Wine Company Buys Stake in Crypto Exchange
29-12-2018, 03:00 39
Copyright on text and image: LiveBitcoinNews.com
BitOcean is one of Japan’s 16 fully licensed crypto trading platforms, having recently garnered full approval from Japan’s Financial Services Agency (FSA). Madison Lab – a subsidiary company of Madison Holdings – has acquired roughly 67 percent of BitOcean, spending about $30 million in the process.
Crypto Investments Remain as Popular as Ever
Madison’s chairman Raymond Ting Pang-wan explains that the maneuver was all part of the company’s attempts to diversify itself and build its investment portfolio:
“Our wine business is stable and profitable, but then it is small. It is hard to make wine trading into a very big business. That’s why we have to diversify into financial technology and the cryptocurrency business – to achieve a better return for our shareholders.”
Despite being home to two of the world’s largest cryptocurrency thefts – Mt. Gox and Coincheck – Japan is, and remains a powerful cryptocurrency hub. The country’s FSA pledged to become more involved in crypto-based operations following the Coincheck debacle in January 2018, an event that saw more than $500 million in cryptocurrency funds disappear overnight.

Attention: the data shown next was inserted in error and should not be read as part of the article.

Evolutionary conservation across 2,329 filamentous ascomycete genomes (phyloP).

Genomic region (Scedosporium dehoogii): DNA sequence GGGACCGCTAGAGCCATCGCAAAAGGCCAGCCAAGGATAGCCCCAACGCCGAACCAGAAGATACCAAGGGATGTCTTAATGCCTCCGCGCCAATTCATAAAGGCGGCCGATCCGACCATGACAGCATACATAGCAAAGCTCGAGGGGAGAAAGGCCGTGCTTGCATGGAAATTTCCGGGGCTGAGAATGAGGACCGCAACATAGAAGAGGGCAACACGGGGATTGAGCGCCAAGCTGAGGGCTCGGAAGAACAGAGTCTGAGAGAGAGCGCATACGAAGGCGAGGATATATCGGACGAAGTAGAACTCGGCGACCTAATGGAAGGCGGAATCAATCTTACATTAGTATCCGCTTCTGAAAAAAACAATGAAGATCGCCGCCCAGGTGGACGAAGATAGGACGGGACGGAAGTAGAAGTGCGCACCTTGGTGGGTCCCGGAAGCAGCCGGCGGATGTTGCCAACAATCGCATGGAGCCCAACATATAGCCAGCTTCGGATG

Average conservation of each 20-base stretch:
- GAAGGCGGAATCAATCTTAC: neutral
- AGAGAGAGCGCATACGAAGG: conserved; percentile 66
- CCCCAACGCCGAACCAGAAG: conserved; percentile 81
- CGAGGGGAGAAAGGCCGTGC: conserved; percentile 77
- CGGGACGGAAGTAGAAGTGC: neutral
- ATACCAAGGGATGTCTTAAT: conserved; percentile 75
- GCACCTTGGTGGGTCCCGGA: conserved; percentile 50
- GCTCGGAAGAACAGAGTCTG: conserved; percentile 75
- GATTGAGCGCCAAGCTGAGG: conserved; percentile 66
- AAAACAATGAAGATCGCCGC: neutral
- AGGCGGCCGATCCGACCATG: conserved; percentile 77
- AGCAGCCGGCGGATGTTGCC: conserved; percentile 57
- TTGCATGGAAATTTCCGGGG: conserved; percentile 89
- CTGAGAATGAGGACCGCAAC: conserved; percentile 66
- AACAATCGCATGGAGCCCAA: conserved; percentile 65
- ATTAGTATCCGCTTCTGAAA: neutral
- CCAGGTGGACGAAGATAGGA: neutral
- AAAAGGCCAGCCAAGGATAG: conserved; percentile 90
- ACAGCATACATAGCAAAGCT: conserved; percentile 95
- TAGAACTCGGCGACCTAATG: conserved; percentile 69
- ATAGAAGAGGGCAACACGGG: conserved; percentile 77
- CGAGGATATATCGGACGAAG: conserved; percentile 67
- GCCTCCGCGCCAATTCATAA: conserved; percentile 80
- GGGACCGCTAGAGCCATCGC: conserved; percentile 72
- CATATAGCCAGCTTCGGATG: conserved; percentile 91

The FSA began issuing warnings to several cryptocurrency exchanges, claiming that they would now have to undergo a registration process to continue their operations and that they would be required to improve their safety protocols or face being shut down.
This regulatory framework and Japan’s ongoing pro-crypto attitude is why, according to Pang-wan, now was the best time to obtain a stake in the crypto arena:
“Japan represents about 20 percent of bitcoin trading worldwide. Japan and the United States are the only two markets that have a licensing system for such trading platforms. We wanted to invest in a platform that was under proper regulation.”
Crypto Investments Everywhere
In a related story, HDR Global Trading – which owns the BitMEX Exchange in Hong Kong – is now looking into purchasing a 51 percent stake in Madison Labs. The deal has not taken part at press time, though it’s estimated the purchase will cost roughly $17 million.
Unlike Japan and the U.S., Hong Kong has yet to enforce an official licensing structure for cryptocurrency-related businesses, though it’s now working on a temporary system that would slowly begin to introduce regulatory tactics.
Will a deal like this cause competing companies to invest in crypto? Post your comments below.
Image courtesy of Pixabay